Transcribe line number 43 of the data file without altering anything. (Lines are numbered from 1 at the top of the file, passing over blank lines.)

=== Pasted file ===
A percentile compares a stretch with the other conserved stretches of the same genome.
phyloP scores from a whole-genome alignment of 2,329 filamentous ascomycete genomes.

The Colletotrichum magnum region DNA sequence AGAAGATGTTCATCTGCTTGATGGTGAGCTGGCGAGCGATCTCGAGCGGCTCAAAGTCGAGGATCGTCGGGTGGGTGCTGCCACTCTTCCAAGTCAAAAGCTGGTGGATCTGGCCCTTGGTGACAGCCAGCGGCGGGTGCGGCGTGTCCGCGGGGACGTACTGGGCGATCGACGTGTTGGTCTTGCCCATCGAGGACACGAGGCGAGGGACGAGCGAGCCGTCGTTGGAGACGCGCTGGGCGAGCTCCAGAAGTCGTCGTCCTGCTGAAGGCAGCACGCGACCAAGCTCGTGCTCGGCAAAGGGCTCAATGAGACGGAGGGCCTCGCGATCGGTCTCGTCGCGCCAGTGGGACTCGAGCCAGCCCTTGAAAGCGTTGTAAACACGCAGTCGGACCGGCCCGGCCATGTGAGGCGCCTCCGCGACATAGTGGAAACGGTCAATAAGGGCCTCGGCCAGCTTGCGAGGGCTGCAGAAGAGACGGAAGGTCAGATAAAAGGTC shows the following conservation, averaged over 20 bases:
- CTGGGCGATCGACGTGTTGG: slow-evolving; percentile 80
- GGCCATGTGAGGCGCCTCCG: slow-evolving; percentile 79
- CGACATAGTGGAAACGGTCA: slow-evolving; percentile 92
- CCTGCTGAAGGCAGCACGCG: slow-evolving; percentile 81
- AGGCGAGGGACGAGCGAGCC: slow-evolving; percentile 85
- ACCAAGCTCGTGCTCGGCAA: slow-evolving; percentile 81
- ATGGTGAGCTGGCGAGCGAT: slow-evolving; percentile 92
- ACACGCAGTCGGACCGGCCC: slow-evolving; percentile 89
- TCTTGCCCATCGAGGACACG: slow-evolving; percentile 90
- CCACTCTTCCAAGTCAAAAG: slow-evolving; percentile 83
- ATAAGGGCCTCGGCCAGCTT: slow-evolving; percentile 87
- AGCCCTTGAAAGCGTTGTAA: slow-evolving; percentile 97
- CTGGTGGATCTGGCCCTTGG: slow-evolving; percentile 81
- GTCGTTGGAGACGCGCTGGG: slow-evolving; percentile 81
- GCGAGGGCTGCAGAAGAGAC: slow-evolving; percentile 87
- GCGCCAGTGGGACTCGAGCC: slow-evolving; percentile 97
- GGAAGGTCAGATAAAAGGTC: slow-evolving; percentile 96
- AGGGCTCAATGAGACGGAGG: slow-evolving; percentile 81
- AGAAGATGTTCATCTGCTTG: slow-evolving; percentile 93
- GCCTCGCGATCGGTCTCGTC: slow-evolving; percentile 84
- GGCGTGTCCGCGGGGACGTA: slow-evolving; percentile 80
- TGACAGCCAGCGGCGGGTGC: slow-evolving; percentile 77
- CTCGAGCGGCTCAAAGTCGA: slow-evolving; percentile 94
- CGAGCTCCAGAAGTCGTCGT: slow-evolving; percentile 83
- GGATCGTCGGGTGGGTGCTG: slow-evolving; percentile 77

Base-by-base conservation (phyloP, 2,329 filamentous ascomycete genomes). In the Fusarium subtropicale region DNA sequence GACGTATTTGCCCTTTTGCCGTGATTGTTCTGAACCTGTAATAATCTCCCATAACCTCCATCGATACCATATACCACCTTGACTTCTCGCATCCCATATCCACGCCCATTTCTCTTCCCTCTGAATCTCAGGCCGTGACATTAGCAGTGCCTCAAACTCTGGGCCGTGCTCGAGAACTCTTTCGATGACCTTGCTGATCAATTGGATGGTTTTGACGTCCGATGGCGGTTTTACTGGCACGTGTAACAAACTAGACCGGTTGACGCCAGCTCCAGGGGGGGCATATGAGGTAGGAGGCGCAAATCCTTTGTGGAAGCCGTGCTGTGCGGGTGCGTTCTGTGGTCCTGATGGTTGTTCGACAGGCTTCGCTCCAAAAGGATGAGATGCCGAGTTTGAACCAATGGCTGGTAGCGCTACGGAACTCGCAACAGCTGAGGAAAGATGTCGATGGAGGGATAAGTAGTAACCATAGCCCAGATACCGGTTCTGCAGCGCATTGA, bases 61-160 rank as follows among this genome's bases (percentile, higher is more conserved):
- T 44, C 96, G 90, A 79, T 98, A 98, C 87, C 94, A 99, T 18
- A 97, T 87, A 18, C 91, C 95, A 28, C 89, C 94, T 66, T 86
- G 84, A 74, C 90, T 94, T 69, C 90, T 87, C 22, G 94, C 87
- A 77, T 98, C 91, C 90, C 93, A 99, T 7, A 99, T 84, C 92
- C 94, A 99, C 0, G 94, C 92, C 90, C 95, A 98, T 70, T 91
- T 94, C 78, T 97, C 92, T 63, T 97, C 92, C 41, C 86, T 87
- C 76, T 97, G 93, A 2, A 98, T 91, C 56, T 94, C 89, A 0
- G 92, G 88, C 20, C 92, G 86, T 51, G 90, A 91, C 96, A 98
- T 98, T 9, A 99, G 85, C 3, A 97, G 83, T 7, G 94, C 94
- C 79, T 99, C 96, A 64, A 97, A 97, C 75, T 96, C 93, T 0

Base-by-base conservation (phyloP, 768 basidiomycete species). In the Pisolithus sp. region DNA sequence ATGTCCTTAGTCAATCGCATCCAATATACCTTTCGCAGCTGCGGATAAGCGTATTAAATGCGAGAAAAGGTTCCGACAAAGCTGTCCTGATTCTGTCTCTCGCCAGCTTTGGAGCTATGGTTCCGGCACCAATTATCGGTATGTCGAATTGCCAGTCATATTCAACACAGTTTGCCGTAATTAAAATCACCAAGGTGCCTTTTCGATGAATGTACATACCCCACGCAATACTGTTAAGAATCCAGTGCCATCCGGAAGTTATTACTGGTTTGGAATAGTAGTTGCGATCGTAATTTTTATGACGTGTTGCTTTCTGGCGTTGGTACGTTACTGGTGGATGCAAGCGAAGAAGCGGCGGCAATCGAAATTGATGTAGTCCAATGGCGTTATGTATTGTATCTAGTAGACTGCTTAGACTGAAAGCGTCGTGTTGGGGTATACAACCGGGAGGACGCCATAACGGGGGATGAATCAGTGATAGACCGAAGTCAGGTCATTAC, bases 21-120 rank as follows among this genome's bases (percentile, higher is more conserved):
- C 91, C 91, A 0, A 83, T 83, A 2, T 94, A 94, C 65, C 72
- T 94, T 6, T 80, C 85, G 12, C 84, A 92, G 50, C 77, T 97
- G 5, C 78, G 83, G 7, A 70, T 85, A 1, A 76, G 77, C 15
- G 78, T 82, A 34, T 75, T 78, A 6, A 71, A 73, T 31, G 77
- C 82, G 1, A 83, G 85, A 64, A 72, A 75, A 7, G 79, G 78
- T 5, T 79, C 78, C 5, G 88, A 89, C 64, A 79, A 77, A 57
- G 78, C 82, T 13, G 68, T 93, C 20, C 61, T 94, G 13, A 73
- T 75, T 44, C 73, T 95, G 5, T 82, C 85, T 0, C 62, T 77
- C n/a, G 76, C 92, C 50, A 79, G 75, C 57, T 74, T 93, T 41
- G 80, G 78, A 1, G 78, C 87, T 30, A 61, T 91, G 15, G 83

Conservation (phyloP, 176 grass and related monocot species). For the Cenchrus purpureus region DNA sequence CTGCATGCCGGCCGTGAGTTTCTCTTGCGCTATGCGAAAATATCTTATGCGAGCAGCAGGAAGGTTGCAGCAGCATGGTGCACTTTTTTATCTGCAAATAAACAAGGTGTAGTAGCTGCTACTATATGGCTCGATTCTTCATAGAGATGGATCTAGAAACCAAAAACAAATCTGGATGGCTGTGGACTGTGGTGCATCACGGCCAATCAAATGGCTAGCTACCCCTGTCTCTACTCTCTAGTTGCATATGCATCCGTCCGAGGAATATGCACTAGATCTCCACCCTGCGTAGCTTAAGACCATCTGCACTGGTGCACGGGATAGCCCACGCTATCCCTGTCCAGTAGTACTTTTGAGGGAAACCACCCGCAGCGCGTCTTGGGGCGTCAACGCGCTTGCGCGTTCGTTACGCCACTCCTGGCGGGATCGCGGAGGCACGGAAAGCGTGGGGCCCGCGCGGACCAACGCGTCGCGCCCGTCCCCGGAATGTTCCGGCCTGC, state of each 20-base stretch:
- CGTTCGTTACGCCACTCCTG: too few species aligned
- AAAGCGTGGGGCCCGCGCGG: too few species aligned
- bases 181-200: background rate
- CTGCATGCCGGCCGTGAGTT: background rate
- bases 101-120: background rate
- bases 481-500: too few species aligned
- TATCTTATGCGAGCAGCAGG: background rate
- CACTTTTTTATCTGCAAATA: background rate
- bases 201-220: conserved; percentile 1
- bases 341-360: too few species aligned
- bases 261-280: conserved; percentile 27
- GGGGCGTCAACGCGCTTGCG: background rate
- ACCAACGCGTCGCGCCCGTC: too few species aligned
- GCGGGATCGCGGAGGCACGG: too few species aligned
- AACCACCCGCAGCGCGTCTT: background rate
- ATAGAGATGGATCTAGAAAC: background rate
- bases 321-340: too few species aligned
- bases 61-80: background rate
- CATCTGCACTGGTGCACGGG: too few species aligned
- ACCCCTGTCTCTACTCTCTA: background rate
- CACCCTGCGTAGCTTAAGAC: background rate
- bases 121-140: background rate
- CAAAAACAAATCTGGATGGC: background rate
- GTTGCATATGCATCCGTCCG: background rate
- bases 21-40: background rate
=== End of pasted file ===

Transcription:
- G 5, C 78, G 83, G 7, A 70, T 85, A 1, A 76, G 77, C 15